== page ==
Hope Valley Country Club Golf Course, 1927 (National Register 2009)
Hope Valley University and Country Club Community, Hope Valley, Durham, NC
Donald Ross, golf course architect
From the 2009 National Register Nomination
3803 Dover Road, 1927, 1937-1938, ca. 1967, 1982-1983, 1985, 1998, 2002, Contributing Site
Donald Ross, course architect, with 1937-1938 alterations by Perry Maxwell
Later alterations by Dan Maples, John LaFoy, and Brian Silva
Hope Valley Country Club features an eighteen-hole golf course with a double-circle, counterclockwise circulation pattern centered around the clubhouse. Note that Ross’s original front and back nine holes have been switched, so that the current first hole is Ross’s tenth hole, and so on. The direction of play, however, is unchanged. All hole numbers used in this nomination are the current numbers.
The naturally rolling topography of the land is enhanced and often exaggerated in the course. A branching natural gully—deepened by Ross and rustically lined in parts with stone—runs through and under the course. The gully is generally dry but does drain stormwater off the course. Branches begin in the north end of the district in three places: at the sixth hole’s tees; in the platted area bounded by the seventh, eighth, and ninth fairways; and between the third and fourth holes. From the sixth hole, a branch runs southeast along the left side of the fifth fairway’s north end and into the platted area south of that fairway. South of Surrey Road and west of the intersection with Cornwall Road, this branch meets the two branches that run east from the platted residential area bounded by the seventh, eighth, and ninth holes; from this point, this main gully continues southeast to cross the first fairway and head into the wooded area south of the first fairway and east of the north end of the doglegged seventeenth fairway. The branch that enters the district between the third and fourth holes runs southwest along the left side of the third fairway until it meets the main gully in the wooded area east of the seventeenth fairway.
From this point, the gully continues south, crossing the south end of the seventeenth fairway and edging the left side of the eleventh fairway and crossing the twelfth. Additionally, a small gully emerges from underground at the fourteenth green and flows southeast out of the district. Elsewhere, Ross filled natural ditches and wet lowlands.
The district’s mature tree canopy helps to limit a golfer’s view to the fairway being played. Platted areas help isolate the fifth through ninth holes and the twelfth through fifteenth holes. Wooded areas separate fairways where platted areas do not, particularly in the center of the course, which is occupied by the first, tenth, seventeenth, and eighteenth fairways as well as a practice and greens maintenance area. Throughout the course, grass is short and fairways, tees, and greens are defined by differences in grading and in the length of the grass. Most holes have one or more bunkers in the fairway or at the green, but tall grasses, lakes, and other hazards are not found on this course.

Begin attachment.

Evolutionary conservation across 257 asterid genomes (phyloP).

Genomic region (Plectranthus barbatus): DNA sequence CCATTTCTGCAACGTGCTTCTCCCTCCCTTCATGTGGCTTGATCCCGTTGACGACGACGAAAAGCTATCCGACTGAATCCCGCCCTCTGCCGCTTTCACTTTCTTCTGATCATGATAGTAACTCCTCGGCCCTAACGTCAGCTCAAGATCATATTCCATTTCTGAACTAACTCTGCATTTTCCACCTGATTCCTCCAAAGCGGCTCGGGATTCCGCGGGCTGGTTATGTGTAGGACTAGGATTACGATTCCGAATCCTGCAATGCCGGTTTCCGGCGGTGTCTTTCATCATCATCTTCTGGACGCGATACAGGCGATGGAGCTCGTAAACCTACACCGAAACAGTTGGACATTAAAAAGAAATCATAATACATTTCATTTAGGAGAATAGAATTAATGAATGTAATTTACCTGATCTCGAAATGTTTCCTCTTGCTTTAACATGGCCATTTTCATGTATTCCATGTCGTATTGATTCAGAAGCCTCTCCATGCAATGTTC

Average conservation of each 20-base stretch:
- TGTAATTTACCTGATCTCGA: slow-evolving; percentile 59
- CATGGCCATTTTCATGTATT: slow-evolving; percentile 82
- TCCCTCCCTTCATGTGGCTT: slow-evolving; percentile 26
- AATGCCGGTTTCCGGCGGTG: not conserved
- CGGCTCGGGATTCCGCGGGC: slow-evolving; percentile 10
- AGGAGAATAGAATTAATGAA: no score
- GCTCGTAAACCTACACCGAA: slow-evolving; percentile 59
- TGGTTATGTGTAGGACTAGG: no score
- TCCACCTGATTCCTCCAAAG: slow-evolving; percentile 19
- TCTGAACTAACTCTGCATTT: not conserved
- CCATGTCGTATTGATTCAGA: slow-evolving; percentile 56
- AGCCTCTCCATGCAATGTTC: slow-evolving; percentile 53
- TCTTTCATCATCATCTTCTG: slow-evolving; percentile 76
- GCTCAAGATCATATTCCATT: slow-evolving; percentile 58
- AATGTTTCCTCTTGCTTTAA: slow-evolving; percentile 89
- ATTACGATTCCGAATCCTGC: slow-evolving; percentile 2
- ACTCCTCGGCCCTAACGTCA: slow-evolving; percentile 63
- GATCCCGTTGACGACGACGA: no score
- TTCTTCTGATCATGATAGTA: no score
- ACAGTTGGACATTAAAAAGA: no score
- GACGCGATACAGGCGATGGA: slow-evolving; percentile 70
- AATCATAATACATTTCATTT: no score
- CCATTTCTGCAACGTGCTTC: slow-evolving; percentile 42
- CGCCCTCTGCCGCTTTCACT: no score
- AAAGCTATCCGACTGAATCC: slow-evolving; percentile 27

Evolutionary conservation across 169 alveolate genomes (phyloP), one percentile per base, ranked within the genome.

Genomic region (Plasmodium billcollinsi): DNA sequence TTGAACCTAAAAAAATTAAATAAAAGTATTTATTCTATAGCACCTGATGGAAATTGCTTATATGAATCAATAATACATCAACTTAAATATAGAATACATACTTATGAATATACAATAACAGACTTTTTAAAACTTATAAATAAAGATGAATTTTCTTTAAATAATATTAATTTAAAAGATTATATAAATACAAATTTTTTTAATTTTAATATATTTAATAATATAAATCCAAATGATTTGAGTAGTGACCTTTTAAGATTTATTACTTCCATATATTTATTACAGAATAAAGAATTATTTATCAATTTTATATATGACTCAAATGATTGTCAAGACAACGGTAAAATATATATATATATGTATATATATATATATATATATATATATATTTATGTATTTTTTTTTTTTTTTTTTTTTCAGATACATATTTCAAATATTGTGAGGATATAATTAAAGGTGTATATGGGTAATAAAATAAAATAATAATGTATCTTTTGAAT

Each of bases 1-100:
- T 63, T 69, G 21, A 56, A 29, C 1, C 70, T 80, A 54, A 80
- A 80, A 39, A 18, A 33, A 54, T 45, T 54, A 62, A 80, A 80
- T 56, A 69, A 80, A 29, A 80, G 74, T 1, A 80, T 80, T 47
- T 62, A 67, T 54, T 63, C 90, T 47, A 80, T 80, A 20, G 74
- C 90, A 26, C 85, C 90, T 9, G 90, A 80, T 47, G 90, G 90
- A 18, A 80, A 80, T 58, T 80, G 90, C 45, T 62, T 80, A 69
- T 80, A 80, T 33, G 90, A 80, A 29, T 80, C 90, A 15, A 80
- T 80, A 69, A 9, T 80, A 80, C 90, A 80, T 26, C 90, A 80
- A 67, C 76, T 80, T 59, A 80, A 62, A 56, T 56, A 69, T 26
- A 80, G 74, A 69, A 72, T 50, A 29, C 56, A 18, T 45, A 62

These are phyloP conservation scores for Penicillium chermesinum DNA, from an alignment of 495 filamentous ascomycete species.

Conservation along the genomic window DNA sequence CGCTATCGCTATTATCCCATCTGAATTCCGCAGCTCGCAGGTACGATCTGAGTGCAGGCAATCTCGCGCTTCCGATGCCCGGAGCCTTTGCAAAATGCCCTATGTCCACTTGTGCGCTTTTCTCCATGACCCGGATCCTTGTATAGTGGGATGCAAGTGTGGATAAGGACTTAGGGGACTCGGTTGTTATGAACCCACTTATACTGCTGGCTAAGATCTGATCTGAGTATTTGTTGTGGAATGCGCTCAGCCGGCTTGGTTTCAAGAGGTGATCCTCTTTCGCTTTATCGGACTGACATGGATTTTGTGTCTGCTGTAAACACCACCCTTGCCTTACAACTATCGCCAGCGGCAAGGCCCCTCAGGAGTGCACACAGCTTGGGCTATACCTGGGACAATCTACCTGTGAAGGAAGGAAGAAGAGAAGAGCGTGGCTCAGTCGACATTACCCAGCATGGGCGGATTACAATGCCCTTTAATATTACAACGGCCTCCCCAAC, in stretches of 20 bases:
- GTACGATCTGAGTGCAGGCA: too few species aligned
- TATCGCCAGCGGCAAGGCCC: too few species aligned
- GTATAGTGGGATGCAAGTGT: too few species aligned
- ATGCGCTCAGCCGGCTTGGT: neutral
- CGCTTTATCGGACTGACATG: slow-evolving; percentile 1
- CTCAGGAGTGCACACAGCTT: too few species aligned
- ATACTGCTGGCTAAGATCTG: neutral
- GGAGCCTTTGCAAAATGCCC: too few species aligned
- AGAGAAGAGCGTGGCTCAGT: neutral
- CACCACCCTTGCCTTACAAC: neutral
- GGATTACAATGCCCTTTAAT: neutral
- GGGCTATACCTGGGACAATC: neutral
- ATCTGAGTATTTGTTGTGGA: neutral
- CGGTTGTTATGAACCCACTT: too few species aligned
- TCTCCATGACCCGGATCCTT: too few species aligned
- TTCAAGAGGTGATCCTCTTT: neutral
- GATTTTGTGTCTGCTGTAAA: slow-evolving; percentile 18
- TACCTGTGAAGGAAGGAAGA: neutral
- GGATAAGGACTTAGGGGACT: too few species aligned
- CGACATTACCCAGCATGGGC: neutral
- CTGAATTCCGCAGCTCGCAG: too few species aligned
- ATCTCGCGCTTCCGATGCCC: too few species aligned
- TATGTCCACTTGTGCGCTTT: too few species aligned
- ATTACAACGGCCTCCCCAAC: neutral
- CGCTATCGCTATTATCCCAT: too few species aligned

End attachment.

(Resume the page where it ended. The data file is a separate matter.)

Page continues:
The winding streets of Hope Valley provide structure to the course, bordering some fairways and intersecting the course between some holes. Houses in the district generally face subdivision streets rather than fronting directly on the course; a few houses built during the period of significance have finely appointed rear golf course elevations that are visible from the course; the Snow House at 3301 Devon Road and the Erwin-Cameron House at 2822 Chelsea Circle are prominent examples. Houses along the east portion of Devon Road, the west end of Surrey Road, and the curving south section of Dover Road face the course but do so from across the road. The house at 3801 Hope Valley Road, north of the tee at the thirteenth hole, is the only house to front directly on the course. Other built features of the course include three stone-faced concrete pedestrian bridges over the gully at the first, fourteenth, and seventeenth holes and six concrete-slab bridges carrying the cart path over the gully at the first, second, fourth, sixth, twelfth, and seventeenth holes. A few small wood cabinets on brick bases hold water coolers throughout the course. The cart path was likely added in the 1970s, when golf carts became popular.
Perry Maxwell’s changes during the period of significance related to play on the course and did not change the relationship of the neighborhood plats with the golf course. Details of Maxwell’s alterations are not available, but Maxwell was known for shaping rigorously rolling fairways, known as “Maxwell rolls.” The fifth fairway at the Hope Valley Golf Course seems characteristic of his work. Alterations to the course since the close of the period of significance have involved adding or subtracting bunkers, adding and leveling tees, adjusting other elevations, changing grass types, and improving drainage and irrigation. Ross’s original organization of the course and the layout and major components of each hole are intact; the extent of Maxwell’s changes are not known but the rolls in the fifth fairway that seem to show his hand remain.
Work in 1982-1983 by Dan Maples and in 2002 by Brian Silva rehabilitated the course using Ross’s original drawings and notes as a guide. The 1998 work by John LaFoy improved the irrigation system, leveled all tees, added additional tees, and introduced a new hybrid Bermuda grass. None of the alterations to the course have reorganized the arrangement of holes, eliminated or added tree lines or other significant vegetation patterns, or substantially changed the topography.